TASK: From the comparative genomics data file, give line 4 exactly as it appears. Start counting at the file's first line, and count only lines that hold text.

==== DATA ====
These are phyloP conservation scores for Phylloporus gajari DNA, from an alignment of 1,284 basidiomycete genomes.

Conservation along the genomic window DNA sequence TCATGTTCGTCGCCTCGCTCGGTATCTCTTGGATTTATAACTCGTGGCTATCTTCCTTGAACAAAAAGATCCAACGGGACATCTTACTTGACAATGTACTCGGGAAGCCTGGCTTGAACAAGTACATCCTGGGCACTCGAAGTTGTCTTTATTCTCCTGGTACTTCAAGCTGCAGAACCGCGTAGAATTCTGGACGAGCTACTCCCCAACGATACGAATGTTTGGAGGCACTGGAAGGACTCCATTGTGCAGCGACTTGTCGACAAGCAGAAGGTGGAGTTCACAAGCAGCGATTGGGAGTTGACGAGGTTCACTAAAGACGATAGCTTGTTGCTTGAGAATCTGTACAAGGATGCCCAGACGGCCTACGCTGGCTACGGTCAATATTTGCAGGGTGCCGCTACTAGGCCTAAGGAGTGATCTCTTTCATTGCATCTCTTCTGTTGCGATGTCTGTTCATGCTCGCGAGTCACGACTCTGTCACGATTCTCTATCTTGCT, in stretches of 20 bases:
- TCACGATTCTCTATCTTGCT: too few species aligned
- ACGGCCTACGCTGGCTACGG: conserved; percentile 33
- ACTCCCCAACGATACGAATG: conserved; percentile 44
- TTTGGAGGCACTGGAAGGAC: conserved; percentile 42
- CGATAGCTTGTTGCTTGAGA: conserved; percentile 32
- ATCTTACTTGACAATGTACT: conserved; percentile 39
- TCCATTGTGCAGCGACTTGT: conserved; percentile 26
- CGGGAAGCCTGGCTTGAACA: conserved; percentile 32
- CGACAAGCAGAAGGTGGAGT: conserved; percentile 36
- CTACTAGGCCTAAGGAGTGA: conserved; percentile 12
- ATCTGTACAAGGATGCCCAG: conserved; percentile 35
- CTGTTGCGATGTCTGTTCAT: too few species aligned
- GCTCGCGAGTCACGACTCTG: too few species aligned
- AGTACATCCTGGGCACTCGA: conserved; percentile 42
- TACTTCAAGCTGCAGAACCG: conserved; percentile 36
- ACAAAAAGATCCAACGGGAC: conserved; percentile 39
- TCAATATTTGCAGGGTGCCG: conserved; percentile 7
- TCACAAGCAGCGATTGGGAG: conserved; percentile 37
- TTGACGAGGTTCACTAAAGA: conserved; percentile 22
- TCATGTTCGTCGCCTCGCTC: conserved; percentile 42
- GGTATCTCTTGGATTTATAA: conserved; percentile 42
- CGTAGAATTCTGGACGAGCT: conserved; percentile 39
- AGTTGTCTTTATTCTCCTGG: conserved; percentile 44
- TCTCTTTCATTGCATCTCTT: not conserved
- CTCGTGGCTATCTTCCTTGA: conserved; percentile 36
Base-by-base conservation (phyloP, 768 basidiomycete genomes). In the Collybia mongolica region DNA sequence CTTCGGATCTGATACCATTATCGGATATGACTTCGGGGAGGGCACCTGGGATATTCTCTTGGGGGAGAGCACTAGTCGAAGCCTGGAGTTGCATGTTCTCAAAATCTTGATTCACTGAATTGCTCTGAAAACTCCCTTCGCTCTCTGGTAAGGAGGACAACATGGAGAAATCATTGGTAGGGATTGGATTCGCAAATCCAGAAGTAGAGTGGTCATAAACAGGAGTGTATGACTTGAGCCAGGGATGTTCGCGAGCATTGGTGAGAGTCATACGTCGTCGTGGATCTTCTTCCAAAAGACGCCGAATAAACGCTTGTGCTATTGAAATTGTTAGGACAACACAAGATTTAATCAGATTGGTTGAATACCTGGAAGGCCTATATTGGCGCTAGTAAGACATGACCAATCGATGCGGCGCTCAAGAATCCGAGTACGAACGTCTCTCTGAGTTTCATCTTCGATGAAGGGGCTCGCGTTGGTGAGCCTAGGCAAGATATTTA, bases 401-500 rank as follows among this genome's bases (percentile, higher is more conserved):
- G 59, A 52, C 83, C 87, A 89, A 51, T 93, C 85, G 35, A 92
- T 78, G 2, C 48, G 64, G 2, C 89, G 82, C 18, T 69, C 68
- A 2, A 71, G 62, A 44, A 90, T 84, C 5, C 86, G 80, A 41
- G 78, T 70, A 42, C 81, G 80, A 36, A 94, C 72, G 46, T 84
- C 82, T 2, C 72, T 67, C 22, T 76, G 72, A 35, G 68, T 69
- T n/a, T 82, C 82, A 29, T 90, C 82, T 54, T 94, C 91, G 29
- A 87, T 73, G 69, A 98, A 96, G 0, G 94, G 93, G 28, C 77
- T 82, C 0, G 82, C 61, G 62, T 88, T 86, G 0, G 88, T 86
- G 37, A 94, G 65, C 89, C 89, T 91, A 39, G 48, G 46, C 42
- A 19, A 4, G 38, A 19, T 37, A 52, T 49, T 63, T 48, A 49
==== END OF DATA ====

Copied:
- ACGGCCTACGCTGGCTACGG: conserved; percentile 33